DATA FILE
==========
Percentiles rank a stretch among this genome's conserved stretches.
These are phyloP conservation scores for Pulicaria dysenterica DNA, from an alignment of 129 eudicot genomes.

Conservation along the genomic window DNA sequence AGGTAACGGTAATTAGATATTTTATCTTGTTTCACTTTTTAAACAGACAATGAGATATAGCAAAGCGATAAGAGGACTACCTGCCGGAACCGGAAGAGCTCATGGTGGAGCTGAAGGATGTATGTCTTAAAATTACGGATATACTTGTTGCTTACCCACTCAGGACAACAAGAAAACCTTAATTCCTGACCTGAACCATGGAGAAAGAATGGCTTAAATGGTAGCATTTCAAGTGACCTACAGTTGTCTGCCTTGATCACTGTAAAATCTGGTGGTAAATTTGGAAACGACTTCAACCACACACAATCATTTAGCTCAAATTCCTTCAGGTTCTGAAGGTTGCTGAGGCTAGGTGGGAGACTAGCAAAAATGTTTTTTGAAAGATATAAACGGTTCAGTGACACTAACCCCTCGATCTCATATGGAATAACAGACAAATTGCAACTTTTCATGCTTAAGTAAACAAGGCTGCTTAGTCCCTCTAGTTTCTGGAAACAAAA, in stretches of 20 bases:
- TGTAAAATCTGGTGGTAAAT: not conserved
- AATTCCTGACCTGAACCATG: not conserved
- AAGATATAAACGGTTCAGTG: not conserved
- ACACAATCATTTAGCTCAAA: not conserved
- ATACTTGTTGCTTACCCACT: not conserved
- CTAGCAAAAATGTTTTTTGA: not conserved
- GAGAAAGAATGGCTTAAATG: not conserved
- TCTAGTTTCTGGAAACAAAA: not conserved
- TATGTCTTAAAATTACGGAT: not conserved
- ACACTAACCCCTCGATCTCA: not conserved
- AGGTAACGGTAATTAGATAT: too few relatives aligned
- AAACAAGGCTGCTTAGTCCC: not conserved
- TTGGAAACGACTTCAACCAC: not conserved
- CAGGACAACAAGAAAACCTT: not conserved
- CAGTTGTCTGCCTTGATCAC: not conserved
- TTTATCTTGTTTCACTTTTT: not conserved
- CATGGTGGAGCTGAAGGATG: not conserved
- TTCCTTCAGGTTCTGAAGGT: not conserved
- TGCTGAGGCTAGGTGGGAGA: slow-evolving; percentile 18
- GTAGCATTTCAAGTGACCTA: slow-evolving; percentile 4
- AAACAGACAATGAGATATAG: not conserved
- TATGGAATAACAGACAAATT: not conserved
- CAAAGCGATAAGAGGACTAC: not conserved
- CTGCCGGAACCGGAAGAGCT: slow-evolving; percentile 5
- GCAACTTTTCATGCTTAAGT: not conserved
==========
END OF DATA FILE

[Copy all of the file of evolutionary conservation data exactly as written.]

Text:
Percentiles rank a stretch among this genome's conserved stretches.
These are phyloP conservation scores for Pulicaria dysenterica DNA, from an alignment of 129 eudicot genomes.

Conservation along the genomic window DNA sequence AGGTAACGGTAATTAGATATTTTATCTTGTTTCACTTTTTAAACAGACAATGAGATATAGCAAAGCGATAAGAGGACTACCTGCCGGAACCGGAAGAGCTCATGGTGGAGCTGAAGGATGTATGTCTTAAAATTACGGATATACTTGTTGCTTACCCACTCAGGACAACAAGAAAACCTTAATTCCTGACCTGAACCATGGAGAAAGAATGGCTTAAATGGTAGCATTTCAAGTGACCTACAGTTGTCTGCCTTGATCACTGTAAAATCTGGTGGTAAATTTGGAAACGACTTCAACCACACACAATCATTTAGCTCAAATTCCTTCAGGTTCTGAAGGTTGCTGAGGCTAGGTGGGAGACTAGCAAAAATGTTTTTTGAAAGATATAAACGGTTCAGTGACACTAACCCCTCGATCTCATATGGAATAACAGACAAATTGCAACTTTTCATGCTTAAGTAAACAAGGCTGCTTAGTCCCTCTAGTTTCTGGAAACAAAA, in stretches of 20 bases:
- TGTAAAATCTGGTGGTAAAT: not conserved
- AATTCCTGACCTGAACCATG: not conserved
- AAGATATAAACGGTTCAGTG: not conserved
- ACACAATCATTTAGCTCAAA: not conserved
- ATACTTGTTGCTTACCCACT: not conserved
- CTAGCAAAAATGTTTTTTGA: not conserved
- GAGAAAGAATGGCTTAAATG: not conserved
- TCTAGTTTCTGGAAACAAAA: not conserved
- TATGTCTTAAAATTACGGAT: not conserved
- ACACTAACCCCTCGATCTCA: not conserved
- AGGTAACGGTAATTAGATAT: too few relatives aligned
- AAACAAGGCTGCTTAGTCCC: not conserved
- TTGGAAACGACTTCAACCAC: not conserved
- CAGGACAACAAGAAAACCTT: not conserved
- CAGTTGTCTGCCTTGATCAC: not conserved
- TTTATCTTGTTTCACTTTTT: not conserved
- CATGGTGGAGCTGAAGGATG: not conserved
- TTCCTTCAGGTTCTGAAGGT: not conserved
- TGCTGAGGCTAGGTGGGAGA: slow-evolving; percentile 18
- GTAGCATTTCAAGTGACCTA: slow-evolving; percentile 4
- AAACAGACAATGAGATATAG: not conserved
- TATGGAATAACAGACAAATT: not conserved
- CAAAGCGATAAGAGGACTAC: not conserved
- CTGCCGGAACCGGAAGAGCT: slow-evolving; percentile 5
- GCAACTTTTCATGCTTAAGT: not conserved